Bureau for Human Rights and the Rule of Law, was found guilty of vehicular
manslaughter, following an unfair trial marred by serious procedural flaws that
denied him the right to present a defense. Zhovtis was sentenced to four years in
a settlement colony, a penal establishment which allows for more freedoms than
an ordinary prison. The facilty’s director had the discretion to allow Zhovtis to live
and work outside the establishment but chose not to do so.
On April 26, 2010, the Supreme Court of Kazakhstan declined to review Zhovtis’
verdict.
445
WORLD REPORT 2011
Risk of Refoulement
Since the entry into force in January 2010 of the Law on Refugees, the Kazakh
government renewed pressure on refugees and asylum seekers from Uzbekistan
who are devout Muslims and fear religious persecution in Uzbekistan. More than
70 asylum seekers and refugees signed a letter to Human Rights Watch stating
that when they applied for asylum, migration officials tried to convince them that
they have nothing to fear in Uzbekistan.
In June Kazakh authorities rounded up more than 40 Uzbek nationals in Almaty,
almost all of whom were registered asylum seekers. Some were released, and at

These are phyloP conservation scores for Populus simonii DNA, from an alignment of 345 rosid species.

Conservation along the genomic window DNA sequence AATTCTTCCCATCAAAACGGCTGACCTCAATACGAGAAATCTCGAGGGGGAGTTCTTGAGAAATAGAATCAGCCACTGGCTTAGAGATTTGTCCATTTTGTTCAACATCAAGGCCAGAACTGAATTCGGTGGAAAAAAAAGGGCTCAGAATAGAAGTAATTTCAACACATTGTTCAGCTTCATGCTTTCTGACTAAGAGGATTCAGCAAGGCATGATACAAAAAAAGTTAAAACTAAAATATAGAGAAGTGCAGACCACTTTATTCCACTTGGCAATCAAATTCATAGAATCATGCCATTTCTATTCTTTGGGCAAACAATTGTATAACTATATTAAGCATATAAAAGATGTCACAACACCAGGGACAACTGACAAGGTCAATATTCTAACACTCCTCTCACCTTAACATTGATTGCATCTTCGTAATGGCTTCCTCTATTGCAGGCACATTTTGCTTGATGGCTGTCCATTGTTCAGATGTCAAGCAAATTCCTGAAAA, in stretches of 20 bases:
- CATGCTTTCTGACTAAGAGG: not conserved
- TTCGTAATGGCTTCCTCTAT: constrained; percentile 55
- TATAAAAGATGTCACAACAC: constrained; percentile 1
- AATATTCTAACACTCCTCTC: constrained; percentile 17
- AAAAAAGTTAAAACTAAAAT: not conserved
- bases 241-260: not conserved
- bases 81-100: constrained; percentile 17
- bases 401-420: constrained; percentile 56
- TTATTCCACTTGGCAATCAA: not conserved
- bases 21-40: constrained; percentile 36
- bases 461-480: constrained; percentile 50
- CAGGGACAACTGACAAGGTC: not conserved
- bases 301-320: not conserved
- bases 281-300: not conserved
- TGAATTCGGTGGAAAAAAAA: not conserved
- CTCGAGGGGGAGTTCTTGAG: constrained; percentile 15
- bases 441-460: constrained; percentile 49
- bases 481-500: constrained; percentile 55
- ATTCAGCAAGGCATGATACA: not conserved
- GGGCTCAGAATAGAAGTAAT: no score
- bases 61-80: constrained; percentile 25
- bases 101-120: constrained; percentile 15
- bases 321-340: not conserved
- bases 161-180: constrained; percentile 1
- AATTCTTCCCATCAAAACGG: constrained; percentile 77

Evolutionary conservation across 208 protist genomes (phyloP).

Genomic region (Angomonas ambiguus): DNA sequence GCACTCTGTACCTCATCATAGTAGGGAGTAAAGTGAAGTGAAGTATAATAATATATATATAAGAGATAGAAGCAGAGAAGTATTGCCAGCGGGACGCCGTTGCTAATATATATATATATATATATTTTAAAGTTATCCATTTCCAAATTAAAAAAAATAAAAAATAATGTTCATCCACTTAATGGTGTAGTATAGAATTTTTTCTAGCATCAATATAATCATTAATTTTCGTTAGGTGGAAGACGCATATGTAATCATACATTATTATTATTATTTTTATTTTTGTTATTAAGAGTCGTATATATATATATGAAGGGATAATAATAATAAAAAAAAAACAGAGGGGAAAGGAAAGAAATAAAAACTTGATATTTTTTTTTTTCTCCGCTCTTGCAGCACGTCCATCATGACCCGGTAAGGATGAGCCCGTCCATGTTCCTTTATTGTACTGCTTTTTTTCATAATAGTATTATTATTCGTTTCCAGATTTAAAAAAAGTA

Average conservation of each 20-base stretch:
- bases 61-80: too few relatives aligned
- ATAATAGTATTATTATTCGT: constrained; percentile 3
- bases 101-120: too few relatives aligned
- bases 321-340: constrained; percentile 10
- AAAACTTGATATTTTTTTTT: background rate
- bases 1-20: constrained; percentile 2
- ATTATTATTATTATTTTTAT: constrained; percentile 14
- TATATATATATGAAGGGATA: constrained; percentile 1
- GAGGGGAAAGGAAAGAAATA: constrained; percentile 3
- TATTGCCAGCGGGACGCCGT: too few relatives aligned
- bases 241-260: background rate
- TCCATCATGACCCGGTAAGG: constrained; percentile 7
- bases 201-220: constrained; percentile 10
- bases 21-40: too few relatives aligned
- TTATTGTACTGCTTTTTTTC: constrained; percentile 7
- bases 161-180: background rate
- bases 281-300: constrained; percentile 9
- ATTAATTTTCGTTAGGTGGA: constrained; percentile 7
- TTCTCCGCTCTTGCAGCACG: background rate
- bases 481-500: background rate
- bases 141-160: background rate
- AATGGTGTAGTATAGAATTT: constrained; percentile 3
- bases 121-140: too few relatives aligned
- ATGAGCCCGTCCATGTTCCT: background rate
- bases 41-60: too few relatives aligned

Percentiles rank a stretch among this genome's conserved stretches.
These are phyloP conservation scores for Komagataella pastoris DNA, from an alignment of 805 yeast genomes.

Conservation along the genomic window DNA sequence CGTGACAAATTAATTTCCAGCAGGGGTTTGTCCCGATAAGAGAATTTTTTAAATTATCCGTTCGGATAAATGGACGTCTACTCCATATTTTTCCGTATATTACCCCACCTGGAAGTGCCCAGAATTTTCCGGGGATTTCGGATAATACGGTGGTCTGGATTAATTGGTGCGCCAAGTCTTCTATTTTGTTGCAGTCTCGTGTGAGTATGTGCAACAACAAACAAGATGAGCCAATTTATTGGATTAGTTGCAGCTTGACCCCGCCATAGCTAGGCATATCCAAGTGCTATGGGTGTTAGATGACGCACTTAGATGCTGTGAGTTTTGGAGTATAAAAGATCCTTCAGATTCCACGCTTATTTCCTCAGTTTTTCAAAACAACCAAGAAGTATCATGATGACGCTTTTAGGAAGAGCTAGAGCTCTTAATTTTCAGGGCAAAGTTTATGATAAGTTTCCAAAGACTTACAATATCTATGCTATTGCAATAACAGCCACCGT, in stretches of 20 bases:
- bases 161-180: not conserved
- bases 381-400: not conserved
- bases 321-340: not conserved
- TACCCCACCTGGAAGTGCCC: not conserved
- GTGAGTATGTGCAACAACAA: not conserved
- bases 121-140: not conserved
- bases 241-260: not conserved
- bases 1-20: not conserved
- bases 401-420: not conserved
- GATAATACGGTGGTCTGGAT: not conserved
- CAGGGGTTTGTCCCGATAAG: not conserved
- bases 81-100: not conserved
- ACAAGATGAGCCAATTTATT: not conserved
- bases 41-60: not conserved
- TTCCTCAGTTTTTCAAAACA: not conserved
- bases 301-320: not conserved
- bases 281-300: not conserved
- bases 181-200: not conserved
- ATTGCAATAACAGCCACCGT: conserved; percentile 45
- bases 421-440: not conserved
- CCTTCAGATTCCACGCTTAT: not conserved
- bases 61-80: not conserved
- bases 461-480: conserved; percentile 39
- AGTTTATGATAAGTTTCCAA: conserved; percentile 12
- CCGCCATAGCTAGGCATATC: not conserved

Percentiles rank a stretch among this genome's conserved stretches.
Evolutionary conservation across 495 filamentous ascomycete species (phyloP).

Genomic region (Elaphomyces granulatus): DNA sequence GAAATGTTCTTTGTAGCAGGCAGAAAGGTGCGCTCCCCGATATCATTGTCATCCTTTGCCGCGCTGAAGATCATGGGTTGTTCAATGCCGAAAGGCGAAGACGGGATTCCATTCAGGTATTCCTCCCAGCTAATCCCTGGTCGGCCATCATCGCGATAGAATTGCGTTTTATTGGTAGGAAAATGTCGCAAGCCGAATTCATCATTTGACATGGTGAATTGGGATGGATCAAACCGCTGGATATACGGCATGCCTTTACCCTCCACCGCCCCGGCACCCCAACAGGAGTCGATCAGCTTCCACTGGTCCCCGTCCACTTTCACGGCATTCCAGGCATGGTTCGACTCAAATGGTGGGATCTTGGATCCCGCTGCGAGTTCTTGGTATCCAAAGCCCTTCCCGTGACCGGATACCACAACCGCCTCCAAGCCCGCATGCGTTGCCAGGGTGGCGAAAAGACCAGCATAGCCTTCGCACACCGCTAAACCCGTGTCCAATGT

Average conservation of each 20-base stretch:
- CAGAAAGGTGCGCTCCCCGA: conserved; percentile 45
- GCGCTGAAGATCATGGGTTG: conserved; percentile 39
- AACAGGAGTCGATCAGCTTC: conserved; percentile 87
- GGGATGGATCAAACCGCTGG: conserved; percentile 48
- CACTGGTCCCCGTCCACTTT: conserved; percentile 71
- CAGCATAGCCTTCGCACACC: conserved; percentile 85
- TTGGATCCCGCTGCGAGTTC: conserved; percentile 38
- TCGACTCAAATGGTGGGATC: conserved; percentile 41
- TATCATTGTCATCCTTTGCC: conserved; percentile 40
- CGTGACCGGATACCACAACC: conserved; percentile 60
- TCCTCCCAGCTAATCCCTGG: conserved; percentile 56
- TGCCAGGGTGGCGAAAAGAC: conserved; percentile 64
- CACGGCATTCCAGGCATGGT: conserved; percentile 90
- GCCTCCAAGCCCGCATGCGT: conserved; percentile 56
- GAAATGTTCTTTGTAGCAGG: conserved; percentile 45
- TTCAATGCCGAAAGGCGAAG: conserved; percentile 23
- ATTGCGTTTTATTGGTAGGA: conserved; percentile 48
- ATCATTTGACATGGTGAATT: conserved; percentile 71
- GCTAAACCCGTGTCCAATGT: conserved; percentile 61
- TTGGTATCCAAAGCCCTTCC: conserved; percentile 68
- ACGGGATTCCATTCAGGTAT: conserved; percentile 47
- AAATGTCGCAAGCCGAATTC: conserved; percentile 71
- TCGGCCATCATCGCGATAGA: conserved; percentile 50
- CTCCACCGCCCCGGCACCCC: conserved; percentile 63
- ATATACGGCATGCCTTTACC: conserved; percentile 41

this writing some 31 remain in detention in Kazakhstan, pursuant to extradition
requests from the Uzbek government. While the charges on which the Uzbek
authorities are seeking extradition have not been made public, they are reportedly related to religious extremism. There is significant, credible evidence that persons prosecuted in Uzbekistan on religious extremism charges face a grave risk of
torture or other forms of ill-treatment in detention. Despite these risks,
Kazakhstan extradited to Uzbekistan four men; two of them are ethnic Uzbeks but
citizens of Tajikistan and Kyrgyzstan.
Labor Abuses and Child Labor in Agriculture
Farmers employing migrant workers from Kyrgyzstan on farms supplying tobacco
to Philip Morris Kazakhstan (PMK), a subsidiary of Philip Morris International